History and Philosophy of Science and the Teaching of Evolution: Students’ Conceptions and Explanations

  • Kostas Kampourakis
  • Ross H. Nehm


A large body of work in science education indicates that evolution is one of the least understood and accepted scientific theories. Although scholarship from the history and philosophy of science (HPS) has shed light on many conceptual and pedagogical issues in evolution education, HPS-informed studies of evolution education are also characterized by conceptual weaknesses. In this chapter, we critically review such studies and find that some work lacks historically accurate characterizations of student ideas (preconceptions and misconceptions). In addition, although several studies in the science education literature have drawn parallels between students’ conceptual change patterns and those from the history of science (HOS), we identify several issues that complicate the characterization of student ideas as “Lamarckian” or “Darwinian.” Finally, a review of the topic of explanation illustrates how the plurality of approaches employed in evolutionary biology is not reflected in evolution education scholarship or practice. This finding is particularly concerning given the recent shift in emphasis in science education standards to teaching content through practice-based tasks (e.g., explanation and argumentation). Overall, this chapter demonstrates that while HPS is of central importance to a deep understanding of evolution education, too often its contributions are poorly realized.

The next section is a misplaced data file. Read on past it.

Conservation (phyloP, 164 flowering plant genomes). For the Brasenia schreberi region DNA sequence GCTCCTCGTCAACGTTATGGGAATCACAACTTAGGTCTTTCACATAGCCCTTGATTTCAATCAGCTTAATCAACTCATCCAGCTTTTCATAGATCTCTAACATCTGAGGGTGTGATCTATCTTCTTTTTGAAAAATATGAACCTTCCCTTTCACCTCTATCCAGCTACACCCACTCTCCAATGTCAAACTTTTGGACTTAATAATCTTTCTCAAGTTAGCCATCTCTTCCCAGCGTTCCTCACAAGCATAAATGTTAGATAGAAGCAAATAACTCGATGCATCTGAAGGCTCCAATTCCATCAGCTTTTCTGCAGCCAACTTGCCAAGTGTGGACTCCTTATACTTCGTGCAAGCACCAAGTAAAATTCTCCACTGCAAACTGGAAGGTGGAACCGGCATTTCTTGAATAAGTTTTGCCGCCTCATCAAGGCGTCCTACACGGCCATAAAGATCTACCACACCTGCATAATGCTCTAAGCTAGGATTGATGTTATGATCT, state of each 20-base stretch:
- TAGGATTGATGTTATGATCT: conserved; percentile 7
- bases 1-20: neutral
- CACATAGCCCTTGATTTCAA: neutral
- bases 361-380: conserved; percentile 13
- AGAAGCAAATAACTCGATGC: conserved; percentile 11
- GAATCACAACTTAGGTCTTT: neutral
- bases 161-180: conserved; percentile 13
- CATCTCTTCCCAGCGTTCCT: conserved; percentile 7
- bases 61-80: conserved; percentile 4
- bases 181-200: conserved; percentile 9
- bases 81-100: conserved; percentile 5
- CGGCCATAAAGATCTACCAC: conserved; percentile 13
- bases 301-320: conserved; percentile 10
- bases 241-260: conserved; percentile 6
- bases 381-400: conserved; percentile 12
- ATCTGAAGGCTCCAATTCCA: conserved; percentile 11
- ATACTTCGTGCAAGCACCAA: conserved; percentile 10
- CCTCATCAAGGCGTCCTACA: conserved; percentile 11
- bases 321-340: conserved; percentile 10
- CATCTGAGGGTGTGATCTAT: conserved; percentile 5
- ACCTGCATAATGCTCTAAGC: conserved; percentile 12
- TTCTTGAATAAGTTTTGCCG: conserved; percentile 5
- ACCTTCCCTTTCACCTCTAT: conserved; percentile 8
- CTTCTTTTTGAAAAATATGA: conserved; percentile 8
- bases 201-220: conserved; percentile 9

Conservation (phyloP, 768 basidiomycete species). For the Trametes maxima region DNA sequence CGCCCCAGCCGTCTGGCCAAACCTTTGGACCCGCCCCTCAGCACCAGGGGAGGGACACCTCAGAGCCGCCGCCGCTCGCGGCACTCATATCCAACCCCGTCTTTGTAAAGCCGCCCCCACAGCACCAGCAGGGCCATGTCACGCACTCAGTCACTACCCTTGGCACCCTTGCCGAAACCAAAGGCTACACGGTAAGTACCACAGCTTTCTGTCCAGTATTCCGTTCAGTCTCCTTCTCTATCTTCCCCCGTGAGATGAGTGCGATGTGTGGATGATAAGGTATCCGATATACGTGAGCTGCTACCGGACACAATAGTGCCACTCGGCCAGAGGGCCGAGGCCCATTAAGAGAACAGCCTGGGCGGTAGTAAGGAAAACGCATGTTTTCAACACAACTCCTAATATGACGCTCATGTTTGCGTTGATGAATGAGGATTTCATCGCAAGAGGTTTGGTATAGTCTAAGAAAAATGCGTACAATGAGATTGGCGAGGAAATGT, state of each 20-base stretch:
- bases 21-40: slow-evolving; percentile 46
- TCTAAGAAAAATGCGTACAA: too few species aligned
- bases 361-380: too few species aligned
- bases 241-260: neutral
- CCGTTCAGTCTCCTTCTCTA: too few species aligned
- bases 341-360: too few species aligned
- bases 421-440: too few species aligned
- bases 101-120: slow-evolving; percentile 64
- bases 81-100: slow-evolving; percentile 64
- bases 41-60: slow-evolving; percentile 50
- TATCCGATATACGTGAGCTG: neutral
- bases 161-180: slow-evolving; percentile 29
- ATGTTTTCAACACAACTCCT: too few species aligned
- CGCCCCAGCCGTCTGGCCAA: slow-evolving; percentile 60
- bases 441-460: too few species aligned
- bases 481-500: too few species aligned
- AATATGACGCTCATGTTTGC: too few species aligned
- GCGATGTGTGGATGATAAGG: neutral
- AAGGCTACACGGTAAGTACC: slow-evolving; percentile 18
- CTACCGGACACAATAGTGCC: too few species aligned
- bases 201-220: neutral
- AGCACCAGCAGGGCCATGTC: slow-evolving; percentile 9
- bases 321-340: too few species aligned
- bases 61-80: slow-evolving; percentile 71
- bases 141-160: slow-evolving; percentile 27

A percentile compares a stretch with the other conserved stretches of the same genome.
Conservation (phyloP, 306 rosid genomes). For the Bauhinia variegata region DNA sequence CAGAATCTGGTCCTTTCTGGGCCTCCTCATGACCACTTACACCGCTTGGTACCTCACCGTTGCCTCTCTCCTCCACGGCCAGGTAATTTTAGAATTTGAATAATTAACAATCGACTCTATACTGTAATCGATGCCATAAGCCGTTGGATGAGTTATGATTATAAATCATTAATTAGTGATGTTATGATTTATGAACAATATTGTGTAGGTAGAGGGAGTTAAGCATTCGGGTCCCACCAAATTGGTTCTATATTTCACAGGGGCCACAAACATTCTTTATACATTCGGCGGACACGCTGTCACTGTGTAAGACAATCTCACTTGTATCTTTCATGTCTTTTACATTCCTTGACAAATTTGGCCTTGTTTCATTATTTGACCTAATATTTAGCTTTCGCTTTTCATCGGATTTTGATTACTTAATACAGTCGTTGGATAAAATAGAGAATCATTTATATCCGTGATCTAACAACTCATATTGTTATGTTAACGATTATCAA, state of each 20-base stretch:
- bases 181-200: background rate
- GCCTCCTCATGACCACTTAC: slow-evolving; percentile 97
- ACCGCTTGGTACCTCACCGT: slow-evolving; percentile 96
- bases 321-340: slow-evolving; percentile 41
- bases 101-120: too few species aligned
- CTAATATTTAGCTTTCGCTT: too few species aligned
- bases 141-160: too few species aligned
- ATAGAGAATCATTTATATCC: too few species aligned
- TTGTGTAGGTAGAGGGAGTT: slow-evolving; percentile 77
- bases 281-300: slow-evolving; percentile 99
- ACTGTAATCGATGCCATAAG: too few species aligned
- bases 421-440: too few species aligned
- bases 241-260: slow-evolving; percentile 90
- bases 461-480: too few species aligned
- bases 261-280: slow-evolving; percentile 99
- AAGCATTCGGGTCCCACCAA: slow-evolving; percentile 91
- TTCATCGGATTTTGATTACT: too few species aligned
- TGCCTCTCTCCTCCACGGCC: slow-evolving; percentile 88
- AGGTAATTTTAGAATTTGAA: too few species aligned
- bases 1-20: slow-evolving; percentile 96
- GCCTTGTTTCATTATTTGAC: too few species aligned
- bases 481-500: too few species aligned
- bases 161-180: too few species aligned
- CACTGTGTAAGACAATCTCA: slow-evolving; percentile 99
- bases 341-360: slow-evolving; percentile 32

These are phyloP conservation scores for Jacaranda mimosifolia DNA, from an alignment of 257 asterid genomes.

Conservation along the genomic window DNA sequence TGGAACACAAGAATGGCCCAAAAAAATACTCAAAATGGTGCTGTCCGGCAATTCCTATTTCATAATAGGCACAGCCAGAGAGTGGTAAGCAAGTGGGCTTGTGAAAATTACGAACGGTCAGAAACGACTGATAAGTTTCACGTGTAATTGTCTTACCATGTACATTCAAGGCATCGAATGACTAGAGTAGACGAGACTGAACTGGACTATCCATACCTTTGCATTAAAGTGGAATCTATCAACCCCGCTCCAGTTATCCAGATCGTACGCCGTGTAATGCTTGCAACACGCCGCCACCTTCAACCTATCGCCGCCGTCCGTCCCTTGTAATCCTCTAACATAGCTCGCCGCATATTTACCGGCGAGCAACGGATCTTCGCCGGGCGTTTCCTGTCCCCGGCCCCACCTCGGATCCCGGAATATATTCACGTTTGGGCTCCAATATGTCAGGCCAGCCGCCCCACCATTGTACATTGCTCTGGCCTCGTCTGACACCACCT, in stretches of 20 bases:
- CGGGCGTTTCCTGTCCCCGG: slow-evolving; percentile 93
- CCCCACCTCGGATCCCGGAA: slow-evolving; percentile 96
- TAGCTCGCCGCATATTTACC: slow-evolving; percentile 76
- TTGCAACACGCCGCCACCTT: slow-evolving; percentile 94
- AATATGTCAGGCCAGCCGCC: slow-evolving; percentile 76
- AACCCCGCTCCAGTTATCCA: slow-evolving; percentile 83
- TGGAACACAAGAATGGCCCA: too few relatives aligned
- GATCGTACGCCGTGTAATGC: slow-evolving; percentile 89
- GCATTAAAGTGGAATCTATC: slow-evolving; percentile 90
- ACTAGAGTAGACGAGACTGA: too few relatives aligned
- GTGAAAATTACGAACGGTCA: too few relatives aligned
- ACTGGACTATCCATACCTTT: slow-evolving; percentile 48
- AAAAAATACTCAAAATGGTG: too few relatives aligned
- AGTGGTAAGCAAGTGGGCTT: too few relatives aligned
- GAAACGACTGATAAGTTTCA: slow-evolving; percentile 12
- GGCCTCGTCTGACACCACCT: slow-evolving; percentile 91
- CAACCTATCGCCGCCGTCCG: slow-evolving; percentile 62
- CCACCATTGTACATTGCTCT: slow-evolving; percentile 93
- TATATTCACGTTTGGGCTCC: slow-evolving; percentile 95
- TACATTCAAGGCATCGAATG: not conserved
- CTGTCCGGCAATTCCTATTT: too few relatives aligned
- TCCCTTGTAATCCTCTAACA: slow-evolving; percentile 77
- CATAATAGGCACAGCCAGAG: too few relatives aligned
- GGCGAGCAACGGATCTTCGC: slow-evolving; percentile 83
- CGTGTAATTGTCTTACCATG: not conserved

Conceptual Change Evolution Education Evolutionary Explanation Science Education Research Antecedent Condition 
These keywords were added by machine and not by the authors. This process is experimental and the keywords may be updated as the learning algorithm improves.



We thank the anonymous reviewers for thoughtful ideas about how to improve the manuscript, Liz P. Beggrow for helpful suggestions, and Minsu Ha for help with references.


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© Springer Science+Business Media Dordrecht 2014

Authors and Affiliations

  1. 1.Biology Section and IUFEUniversity of GenevaGeneva 4Switzerland
  2. 2.Department of Ecology and EvolutionStony Brook UniversityStony BrookUSA

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